A new report released Monday says a suspected cancer-causing form of chromium is contaminating the water supply in at least 31 U.S. cities.
The report by the nonprofit Environmental Working Group found chromium-6, also known as hexavalent chromium, in the public water supplies of 89 percent of the cities it sampled.
Chromium-6 is the same chemical discovered by legal researcher Erin Brokovich in the water supply of Hinkley, California. That discovery led to the largest medical settlement in history paid by Pacific Gas and Electric.
The EWG report is the result of laboratory tests of tap water in 35 cities across the U.S. The U.S. Environmental Protection Agency requires water utilities to test for total chromium, which includes chromium-3 or trivalent chromium, and chromium-6, but does not require tests specific for Chromium-6.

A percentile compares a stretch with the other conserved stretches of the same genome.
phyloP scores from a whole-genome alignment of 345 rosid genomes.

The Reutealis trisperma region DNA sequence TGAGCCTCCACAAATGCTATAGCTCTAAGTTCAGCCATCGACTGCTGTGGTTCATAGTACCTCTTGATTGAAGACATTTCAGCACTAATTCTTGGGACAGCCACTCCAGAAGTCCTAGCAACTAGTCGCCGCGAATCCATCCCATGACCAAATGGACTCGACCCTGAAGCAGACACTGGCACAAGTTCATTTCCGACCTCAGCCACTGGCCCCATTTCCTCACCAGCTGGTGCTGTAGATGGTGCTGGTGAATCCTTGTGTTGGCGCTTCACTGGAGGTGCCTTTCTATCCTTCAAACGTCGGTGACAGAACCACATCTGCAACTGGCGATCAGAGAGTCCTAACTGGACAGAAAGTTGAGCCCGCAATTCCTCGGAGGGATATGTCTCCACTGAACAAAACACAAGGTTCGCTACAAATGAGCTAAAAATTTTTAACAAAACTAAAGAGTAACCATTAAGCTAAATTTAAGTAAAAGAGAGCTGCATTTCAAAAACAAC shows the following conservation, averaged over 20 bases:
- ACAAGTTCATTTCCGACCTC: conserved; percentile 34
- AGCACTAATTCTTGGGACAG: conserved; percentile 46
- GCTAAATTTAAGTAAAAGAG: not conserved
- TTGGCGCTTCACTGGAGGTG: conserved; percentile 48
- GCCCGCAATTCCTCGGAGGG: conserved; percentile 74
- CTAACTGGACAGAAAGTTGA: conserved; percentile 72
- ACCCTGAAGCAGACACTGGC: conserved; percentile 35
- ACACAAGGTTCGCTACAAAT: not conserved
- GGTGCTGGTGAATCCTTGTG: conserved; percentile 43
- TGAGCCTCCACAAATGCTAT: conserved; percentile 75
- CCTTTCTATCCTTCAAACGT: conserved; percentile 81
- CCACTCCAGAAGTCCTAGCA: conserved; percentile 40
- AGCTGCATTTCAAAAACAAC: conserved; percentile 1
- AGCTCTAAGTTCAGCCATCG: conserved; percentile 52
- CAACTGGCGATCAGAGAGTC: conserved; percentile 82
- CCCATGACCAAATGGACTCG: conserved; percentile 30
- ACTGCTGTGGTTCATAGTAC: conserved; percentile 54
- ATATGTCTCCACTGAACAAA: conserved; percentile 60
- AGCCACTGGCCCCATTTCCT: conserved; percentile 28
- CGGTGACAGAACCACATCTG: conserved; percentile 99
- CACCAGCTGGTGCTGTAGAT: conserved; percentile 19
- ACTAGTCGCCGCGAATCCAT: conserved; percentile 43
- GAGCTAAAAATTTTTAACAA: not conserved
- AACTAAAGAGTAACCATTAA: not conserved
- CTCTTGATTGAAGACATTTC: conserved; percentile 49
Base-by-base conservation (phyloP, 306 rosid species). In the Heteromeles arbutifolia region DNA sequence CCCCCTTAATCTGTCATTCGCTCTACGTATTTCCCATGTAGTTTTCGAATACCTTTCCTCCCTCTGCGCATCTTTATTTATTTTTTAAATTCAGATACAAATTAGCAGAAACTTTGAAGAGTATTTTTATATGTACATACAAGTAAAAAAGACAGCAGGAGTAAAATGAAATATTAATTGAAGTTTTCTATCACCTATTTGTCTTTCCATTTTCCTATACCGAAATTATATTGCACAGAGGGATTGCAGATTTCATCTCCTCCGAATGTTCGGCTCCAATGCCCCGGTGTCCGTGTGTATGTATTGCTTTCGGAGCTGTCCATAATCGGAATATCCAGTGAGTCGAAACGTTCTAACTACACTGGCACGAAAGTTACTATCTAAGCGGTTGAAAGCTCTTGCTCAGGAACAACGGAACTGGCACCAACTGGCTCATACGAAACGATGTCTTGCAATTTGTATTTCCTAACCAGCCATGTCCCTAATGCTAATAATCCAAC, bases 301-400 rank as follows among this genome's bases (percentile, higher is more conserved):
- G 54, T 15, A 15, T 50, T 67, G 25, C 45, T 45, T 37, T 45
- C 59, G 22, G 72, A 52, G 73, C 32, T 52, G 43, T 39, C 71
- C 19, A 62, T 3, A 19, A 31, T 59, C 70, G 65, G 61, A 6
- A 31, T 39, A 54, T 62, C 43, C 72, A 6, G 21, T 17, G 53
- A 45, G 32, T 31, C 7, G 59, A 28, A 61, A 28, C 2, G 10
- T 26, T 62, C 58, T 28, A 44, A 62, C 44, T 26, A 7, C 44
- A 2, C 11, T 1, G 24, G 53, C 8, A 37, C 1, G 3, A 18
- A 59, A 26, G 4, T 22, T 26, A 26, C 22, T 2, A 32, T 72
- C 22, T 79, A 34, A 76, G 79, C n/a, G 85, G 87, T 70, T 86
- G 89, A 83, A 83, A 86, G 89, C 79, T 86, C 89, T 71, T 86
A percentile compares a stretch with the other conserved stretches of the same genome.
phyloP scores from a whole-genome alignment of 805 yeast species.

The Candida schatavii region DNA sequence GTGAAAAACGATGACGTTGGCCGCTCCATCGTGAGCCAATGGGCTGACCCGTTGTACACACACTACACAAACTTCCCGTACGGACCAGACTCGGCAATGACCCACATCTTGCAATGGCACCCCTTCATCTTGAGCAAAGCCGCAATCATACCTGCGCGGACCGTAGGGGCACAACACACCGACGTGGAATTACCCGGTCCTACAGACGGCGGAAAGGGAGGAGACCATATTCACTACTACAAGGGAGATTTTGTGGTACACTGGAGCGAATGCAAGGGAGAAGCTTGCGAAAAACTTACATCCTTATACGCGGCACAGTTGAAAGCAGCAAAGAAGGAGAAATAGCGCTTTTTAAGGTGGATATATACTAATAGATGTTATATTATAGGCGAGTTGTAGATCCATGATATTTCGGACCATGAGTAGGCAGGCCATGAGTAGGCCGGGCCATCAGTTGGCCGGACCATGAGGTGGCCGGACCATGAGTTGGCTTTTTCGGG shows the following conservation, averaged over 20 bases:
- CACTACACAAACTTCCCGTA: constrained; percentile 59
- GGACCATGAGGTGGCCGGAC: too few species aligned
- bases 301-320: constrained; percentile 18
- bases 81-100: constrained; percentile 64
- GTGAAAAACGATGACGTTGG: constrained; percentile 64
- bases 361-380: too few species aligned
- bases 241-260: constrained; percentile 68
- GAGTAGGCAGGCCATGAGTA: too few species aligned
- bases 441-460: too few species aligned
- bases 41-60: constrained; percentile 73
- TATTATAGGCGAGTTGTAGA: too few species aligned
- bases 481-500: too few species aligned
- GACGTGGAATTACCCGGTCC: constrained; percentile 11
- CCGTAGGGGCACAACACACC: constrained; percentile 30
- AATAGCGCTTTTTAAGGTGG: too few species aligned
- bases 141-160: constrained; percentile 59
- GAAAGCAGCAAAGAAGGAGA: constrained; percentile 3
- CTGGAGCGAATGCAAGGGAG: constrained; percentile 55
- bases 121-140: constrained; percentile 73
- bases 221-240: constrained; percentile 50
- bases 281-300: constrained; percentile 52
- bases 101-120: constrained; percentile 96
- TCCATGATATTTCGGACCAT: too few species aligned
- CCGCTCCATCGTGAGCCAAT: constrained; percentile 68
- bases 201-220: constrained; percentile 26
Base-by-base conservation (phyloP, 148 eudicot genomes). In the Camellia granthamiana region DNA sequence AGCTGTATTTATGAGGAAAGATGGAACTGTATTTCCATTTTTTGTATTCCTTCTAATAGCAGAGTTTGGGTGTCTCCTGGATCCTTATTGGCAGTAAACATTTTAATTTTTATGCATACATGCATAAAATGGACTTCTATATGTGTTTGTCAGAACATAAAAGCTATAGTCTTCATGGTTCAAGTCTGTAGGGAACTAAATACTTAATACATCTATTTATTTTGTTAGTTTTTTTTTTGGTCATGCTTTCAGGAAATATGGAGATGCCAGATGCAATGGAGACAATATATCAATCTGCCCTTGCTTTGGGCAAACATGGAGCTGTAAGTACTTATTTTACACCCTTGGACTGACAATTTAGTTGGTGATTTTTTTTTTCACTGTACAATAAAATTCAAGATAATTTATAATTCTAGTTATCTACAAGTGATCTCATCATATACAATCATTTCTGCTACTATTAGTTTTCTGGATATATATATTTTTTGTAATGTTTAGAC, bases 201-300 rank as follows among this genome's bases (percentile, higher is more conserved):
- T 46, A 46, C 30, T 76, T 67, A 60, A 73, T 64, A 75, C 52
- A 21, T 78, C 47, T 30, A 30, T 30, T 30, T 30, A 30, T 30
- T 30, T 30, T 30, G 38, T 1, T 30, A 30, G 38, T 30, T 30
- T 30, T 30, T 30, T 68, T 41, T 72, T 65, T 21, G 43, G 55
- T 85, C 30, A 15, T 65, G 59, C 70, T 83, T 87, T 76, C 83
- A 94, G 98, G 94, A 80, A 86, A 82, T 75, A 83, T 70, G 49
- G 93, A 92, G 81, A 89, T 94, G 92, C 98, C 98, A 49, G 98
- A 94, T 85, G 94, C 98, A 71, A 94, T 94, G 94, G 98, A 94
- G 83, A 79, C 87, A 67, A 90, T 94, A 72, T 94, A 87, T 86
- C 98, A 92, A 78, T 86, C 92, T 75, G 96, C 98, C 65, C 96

Chromium-3 is a naturally occurring chemical often found in runoff from surface disturbances such as construction, road building and mining. It is not thought to be carcinogenic. Chromium-6 can occur naturally in some geologies, but is typically the result of human activities. It is an ingredient in industrial lubricants and degreasers, and has been shown to cause intestinal tumors in laboratory animals in some studies. The U.S. Environmental Protection Agency has not yet made a definitive statement that chromium-6 causes cancer.
In my own community of Letcher County, Kentucky, hexavalent chromium was found in three streams during initial tests in 2005. Retesting in 2007 did not show hexavalent chromium, though chromium-3 was still present. The tests were conducted by Headwaters Inc., a nonprofit watershed group on whose board of directors I serve.
Tests on tap water for Letcher County were not immediately available.